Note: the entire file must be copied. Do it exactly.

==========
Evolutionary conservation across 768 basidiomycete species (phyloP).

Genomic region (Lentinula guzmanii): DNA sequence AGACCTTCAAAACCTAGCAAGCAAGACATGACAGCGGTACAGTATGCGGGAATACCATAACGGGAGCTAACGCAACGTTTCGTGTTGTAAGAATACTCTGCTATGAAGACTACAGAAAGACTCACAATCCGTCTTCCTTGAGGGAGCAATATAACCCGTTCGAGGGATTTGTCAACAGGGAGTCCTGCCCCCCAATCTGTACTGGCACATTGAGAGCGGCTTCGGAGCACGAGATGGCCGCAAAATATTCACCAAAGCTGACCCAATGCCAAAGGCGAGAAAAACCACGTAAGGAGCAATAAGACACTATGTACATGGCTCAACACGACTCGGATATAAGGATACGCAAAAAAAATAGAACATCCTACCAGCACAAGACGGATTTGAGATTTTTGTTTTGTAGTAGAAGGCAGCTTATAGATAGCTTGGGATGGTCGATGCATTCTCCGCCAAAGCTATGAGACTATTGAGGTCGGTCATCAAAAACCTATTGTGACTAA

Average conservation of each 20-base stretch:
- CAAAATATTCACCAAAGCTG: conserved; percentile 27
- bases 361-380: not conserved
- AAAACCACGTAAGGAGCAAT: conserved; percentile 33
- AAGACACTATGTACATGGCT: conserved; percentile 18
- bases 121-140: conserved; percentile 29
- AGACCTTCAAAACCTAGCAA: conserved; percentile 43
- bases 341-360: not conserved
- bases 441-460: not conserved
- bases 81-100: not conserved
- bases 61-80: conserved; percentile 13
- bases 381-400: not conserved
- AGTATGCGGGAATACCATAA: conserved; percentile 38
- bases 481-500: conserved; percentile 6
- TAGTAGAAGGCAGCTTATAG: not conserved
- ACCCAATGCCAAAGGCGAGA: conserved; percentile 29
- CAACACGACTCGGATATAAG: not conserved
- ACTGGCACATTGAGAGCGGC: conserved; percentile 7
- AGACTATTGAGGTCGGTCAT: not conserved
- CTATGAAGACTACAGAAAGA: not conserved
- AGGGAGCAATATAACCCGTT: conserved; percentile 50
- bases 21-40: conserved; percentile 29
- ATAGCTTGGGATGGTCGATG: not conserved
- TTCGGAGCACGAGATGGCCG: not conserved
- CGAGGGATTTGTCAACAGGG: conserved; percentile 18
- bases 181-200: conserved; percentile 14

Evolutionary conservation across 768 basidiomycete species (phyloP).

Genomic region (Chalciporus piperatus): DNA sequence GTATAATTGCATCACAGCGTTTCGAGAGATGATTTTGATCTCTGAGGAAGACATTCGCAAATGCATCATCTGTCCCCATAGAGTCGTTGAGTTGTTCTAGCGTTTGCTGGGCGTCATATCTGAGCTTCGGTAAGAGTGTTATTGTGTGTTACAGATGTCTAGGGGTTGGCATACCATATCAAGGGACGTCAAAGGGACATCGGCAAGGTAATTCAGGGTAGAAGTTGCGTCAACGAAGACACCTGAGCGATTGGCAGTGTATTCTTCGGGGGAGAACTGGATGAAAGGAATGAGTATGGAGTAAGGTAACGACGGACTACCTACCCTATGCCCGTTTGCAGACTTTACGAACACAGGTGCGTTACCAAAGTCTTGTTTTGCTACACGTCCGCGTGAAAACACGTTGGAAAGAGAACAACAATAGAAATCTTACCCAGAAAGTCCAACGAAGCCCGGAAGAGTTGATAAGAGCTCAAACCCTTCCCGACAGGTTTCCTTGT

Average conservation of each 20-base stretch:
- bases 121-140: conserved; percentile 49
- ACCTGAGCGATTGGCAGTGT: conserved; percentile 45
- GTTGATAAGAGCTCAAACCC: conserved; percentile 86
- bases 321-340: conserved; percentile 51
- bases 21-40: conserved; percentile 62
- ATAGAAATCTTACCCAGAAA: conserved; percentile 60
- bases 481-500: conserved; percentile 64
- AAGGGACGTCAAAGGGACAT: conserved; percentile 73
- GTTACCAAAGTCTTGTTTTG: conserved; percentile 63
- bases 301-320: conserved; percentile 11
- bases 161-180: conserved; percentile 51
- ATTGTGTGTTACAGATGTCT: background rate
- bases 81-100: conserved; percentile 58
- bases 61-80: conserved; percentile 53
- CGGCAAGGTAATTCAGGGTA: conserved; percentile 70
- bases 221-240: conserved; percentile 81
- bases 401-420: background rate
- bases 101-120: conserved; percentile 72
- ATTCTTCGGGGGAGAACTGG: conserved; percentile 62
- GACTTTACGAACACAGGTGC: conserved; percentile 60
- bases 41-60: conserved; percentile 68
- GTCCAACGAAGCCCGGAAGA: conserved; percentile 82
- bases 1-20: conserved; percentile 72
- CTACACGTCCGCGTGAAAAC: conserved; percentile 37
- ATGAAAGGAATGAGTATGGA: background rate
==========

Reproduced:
Evolutionary conservation across 768 basidiomycete species (phyloP).

Genomic region (Lentinula guzmanii): DNA sequence AGACCTTCAAAACCTAGCAAGCAAGACATGACAGCGGTACAGTATGCGGGAATACCATAACGGGAGCTAACGCAACGTTTCGTGTTGTAAGAATACTCTGCTATGAAGACTACAGAAAGACTCACAATCCGTCTTCCTTGAGGGAGCAATATAACCCGTTCGAGGGATTTGTCAACAGGGAGTCCTGCCCCCCAATCTGTACTGGCACATTGAGAGCGGCTTCGGAGCACGAGATGGCCGCAAAATATTCACCAAAGCTGACCCAATGCCAAAGGCGAGAAAAACCACGTAAGGAGCAATAAGACACTATGTACATGGCTCAACACGACTCGGATATAAGGATACGCAAAAAAAATAGAACATCCTACCAGCACAAGACGGATTTGAGATTTTTGTTTTGTAGTAGAAGGCAGCTTATAGATAGCTTGGGATGGTCGATGCATTCTCCGCCAAAGCTATGAGACTATTGAGGTCGGTCATCAAAAACCTATTGTGACTAA

Average conservation of each 20-base stretch:
- CAAAATATTCACCAAAGCTG: conserved; percentile 27
- bases 361-380: not conserved
- AAAACCACGTAAGGAGCAAT: conserved; percentile 33
- AAGACACTATGTACATGGCT: conserved; percentile 18
- bases 121-140: conserved; percentile 29
- AGACCTTCAAAACCTAGCAA: conserved; percentile 43
- bases 341-360: not conserved
- bases 441-460: not conserved
- bases 81-100: not conserved
- bases 61-80: conserved; percentile 13
- bases 381-400: not conserved
- AGTATGCGGGAATACCATAA: conserved; percentile 38
- bases 481-500: conserved; percentile 6
- TAGTAGAAGGCAGCTTATAG: not conserved
- ACCCAATGCCAAAGGCGAGA: conserved; percentile 29
- CAACACGACTCGGATATAAG: not conserved
- ACTGGCACATTGAGAGCGGC: conserved; percentile 7
- AGACTATTGAGGTCGGTCAT: not conserved
- CTATGAAGACTACAGAAAGA: not conserved
- AGGGAGCAATATAACCCGTT: conserved; percentile 50
- bases 21-40: conserved; percentile 29
- ATAGCTTGGGATGGTCGATG: not conserved
- TTCGGAGCACGAGATGGCCG: not conserved
- CGAGGGATTTGTCAACAGGG: conserved; percentile 18
- bases 181-200: conserved; percentile 14

Evolutionary conservation across 768 basidiomycete species (phyloP).

Genomic region (Chalciporus piperatus): DNA sequence GTATAATTGCATCACAGCGTTTCGAGAGATGATTTTGATCTCTGAGGAAGACATTCGCAAATGCATCATCTGTCCCCATAGAGTCGTTGAGTTGTTCTAGCGTTTGCTGGGCGTCATATCTGAGCTTCGGTAAGAGTGTTATTGTGTGTTACAGATGTCTAGGGGTTGGCATACCATATCAAGGGACGTCAAAGGGACATCGGCAAGGTAATTCAGGGTAGAAGTTGCGTCAACGAAGACACCTGAGCGATTGGCAGTGTATTCTTCGGGGGAGAACTGGATGAAAGGAATGAGTATGGAGTAAGGTAACGACGGACTACCTACCCTATGCCCGTTTGCAGACTTTACGAACACAGGTGCGTTACCAAAGTCTTGTTTTGCTACACGTCCGCGTGAAAACACGTTGGAAAGAGAACAACAATAGAAATCTTACCCAGAAAGTCCAACGAAGCCCGGAAGAGTTGATAAGAGCTCAAACCCTTCCCGACAGGTTTCCTTGT

Average conservation of each 20-base stretch:
- bases 121-140: conserved; percentile 49
- ACCTGAGCGATTGGCAGTGT: conserved; percentile 45
- GTTGATAAGAGCTCAAACCC: conserved; percentile 86
- bases 321-340: conserved; percentile 51
- bases 21-40: conserved; percentile 62
- ATAGAAATCTTACCCAGAAA: conserved; percentile 60
- bases 481-500: conserved; percentile 64
- AAGGGACGTCAAAGGGACAT: conserved; percentile 73
- GTTACCAAAGTCTTGTTTTG: conserved; percentile 63
- bases 301-320: conserved; percentile 11
- bases 161-180: conserved; percentile 51
- ATTGTGTGTTACAGATGTCT: background rate
- bases 81-100: conserved; percentile 58
- bases 61-80: conserved; percentile 53
- CGGCAAGGTAATTCAGGGTA: conserved; percentile 70
- bases 221-240: conserved; percentile 81
- bases 401-420: background rate
- bases 101-120: conserved; percentile 72
- ATTCTTCGGGGGAGAACTGG: conserved; percentile 62
- GACTTTACGAACACAGGTGC: conserved; percentile 60
- bases 41-60: conserved; percentile 68
- GTCCAACGAAGCCCGGAAGA: conserved; percentile 82
- bases 1-20: conserved; percentile 72
- CTACACGTCCGCGTGAAAAC: conserved; percentile 37
- ATGAAAGGAATGAGTATGGA: background rate